The Commission on Appointments (Filipino: Komisyon sa Paghirang, abbreviated as CA) is a constitutional body which confirms or rejects certain political appointments made by the President of the Philippines. The current commission was created by the 1987 Constitution.
Commission on Appointments
New session started
|July 22, 2019|
Joel Mayo Almario (PDP–Laban)
1 ex officio presiding officer
|GSIS Building, Pasay, Metro Manila|
While often associated with the Congress of the Philippines, which consists of the House of Representatives and the Senate, and mistakenly referred to as a congressional committee, the Commission on Appointments is an independent body from the legislature, though its membership is confined to members of Congress.
"The President shall nominate and, with the consent of the Commission on Appointments, appoint the heads of the executive departments, ambassadors, other public ministers and consuls, or officers of the armed forces from the rank of colonel or naval captain, and other officers whose appointments are vested in him in this Constitution. He shall also appoint all other officers of the Government whose appointments are not otherwise provided for by law, and those whom he may be authorized by law to appoint. The Congress may, by law, vest the appointment of other officers lower in rank in the President alone, in the courts, or in the heads of departments, agencies, commissions, or boards.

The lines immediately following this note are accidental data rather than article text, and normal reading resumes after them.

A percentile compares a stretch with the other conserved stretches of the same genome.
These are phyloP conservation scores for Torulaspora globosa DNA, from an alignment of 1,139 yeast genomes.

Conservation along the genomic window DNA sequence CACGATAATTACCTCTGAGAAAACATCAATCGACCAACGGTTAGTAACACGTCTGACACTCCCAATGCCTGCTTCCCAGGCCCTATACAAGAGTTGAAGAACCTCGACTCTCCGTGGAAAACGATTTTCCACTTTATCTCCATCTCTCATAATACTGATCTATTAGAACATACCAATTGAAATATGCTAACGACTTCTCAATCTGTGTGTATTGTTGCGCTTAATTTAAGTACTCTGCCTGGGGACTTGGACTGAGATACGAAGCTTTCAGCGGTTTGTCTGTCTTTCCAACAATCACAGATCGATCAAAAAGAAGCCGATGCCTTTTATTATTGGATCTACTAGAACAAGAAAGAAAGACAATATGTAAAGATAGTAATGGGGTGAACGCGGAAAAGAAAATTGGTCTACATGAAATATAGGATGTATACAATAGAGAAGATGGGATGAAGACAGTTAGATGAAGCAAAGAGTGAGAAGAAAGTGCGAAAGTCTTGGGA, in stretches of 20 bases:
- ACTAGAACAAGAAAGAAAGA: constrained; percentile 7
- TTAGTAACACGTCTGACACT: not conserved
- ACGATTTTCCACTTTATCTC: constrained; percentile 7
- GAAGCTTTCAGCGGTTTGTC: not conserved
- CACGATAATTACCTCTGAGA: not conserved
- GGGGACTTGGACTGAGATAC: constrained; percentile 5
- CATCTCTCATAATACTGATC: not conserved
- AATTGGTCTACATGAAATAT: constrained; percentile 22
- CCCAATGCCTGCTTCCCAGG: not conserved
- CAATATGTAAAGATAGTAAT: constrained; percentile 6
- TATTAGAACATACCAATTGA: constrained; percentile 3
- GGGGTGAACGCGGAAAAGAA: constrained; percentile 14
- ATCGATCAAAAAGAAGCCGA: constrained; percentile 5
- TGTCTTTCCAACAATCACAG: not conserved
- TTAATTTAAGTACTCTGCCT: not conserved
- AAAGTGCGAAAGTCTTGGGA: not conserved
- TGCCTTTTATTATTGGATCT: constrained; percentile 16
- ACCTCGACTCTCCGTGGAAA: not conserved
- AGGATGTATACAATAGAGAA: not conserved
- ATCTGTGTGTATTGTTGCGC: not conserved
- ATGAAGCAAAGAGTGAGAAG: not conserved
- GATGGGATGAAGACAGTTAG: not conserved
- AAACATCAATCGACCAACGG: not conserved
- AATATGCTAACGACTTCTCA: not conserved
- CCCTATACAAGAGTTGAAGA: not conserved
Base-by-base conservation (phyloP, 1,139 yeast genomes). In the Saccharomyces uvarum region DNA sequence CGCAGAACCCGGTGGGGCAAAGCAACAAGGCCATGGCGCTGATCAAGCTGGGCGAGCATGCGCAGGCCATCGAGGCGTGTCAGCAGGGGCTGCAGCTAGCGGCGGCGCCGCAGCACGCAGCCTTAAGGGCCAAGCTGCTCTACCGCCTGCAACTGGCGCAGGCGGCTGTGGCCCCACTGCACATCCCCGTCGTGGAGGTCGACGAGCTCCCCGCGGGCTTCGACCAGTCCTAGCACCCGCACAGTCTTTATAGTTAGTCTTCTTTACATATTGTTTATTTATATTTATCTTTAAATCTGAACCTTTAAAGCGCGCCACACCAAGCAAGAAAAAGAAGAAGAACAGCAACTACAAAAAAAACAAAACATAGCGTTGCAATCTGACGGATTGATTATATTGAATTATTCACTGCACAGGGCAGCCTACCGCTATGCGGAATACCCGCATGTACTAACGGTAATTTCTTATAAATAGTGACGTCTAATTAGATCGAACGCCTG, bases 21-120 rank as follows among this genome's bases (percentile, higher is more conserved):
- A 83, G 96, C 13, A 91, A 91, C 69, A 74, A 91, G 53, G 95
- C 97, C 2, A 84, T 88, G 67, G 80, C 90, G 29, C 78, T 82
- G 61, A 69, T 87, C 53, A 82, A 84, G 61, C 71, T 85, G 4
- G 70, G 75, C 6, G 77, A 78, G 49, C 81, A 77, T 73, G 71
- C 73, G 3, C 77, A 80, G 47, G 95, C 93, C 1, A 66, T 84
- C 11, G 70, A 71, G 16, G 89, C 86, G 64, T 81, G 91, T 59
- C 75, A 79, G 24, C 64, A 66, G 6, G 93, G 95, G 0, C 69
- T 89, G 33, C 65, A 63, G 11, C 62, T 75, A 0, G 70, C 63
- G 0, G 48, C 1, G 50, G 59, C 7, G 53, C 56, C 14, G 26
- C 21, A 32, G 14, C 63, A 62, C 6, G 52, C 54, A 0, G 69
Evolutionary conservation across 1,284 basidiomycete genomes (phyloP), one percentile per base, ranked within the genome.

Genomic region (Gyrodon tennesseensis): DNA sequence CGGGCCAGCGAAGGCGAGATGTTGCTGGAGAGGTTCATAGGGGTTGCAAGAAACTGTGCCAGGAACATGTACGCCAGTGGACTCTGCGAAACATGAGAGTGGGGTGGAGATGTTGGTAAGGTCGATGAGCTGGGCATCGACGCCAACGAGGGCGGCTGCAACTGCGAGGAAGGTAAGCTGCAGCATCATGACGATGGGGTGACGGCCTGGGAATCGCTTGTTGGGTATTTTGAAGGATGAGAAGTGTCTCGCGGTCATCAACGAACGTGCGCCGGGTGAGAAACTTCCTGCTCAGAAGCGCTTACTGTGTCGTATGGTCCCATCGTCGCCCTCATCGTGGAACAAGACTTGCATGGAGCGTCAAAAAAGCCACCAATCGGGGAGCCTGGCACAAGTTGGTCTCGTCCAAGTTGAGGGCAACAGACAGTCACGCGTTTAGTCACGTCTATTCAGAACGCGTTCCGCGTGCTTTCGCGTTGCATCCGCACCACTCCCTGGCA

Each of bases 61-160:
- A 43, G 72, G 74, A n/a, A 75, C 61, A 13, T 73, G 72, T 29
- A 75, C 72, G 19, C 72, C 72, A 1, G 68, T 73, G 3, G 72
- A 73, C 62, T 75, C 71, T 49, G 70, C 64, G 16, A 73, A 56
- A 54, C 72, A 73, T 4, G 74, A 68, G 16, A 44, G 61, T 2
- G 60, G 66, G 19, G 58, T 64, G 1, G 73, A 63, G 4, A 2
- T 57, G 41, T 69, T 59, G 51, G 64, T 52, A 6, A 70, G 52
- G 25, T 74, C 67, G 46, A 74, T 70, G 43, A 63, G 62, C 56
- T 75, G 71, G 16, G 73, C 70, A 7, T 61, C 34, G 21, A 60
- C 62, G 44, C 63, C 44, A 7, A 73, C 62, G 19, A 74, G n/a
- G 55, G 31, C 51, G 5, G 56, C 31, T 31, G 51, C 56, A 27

The only government official that is exempted is the Vice President should he or she be appointed to any cabinet position. The nomination of a person to the vice presidency due to a vacancy is handled by both houses of Congress, voting separately.
During the operation of the Jones Law, the Senate confirmed the Governor-General's appointments. During the operation of the 1935 Constitution, the commission was composed of 21 members of the National Assembly of the Philippines. With the restoration of the bicameral Congress in 1940, the commission was composed of 12 senators and 12 representatives with the Senate President as the ex officio chairman. During the operation of the 1973 Constitution, the president appointed at will and without "checks and balances" from the then-parliament. The current constitution, which was ratified in 1987, brought back the 25-member commission.
The appointments of all judges and the Ombudsman need not be confirmed by the Commission on Appointments. Instead, they are recommended by the Judicial and Bar Council in a short list, from which the President shall then choose from.
Prior to the institutionalization of the party-list system, the president appointed the sectoral representatives. Congress then decided to have these confirmed via the commission, as well.
The commission is composed of the Senate President, the ex officio chairman, twelve senators, and twelve members of the House of Representatives. Members from each house of Congress are elected based on proportional representation from the political parties and parties or organizations registered under the party-list system represented. The Chairman of the Commission shall vote only in case of a tie. It shall act on all appointments submitted within thirty session days of Congress. It shall be governed by a majority vote of all members.
A president can either make a nomination or an appointment. Either action involves the commission.